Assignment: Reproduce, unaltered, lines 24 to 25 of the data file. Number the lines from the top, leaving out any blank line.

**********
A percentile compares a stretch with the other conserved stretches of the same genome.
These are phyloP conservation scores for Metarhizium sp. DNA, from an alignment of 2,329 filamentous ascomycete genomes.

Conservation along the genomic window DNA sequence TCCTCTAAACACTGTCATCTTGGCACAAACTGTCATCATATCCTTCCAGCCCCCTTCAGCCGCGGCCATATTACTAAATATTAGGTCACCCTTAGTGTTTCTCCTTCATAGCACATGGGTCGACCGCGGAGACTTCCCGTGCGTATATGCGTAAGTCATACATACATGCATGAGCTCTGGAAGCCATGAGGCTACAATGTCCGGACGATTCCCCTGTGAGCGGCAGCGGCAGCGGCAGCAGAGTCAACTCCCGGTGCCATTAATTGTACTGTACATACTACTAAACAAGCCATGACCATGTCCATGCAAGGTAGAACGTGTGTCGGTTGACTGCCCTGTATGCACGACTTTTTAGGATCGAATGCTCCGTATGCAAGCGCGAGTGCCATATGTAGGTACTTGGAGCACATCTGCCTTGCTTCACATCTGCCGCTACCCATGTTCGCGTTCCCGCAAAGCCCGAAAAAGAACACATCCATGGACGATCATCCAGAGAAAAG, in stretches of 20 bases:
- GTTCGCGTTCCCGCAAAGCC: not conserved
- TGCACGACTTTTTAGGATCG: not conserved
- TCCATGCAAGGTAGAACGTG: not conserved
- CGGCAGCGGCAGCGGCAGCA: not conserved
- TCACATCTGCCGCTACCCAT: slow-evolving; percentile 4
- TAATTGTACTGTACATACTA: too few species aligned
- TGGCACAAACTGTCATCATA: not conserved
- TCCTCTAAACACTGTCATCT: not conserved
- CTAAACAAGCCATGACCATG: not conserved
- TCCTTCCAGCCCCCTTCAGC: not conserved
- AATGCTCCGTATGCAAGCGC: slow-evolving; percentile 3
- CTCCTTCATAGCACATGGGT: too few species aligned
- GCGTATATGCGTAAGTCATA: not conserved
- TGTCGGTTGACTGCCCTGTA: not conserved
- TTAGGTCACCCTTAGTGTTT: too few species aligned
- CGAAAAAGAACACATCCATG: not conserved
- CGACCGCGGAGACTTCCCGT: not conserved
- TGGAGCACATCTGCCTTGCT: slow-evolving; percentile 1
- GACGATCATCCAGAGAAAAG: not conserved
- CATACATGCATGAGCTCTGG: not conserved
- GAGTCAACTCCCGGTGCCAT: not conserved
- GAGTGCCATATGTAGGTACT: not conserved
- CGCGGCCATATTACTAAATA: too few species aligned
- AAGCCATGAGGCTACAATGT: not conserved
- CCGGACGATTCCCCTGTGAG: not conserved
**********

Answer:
- GAGTCAACTCCCGGTGCCAT: not conserved
- GAGTGCCATATGTAGGTACT: not conserved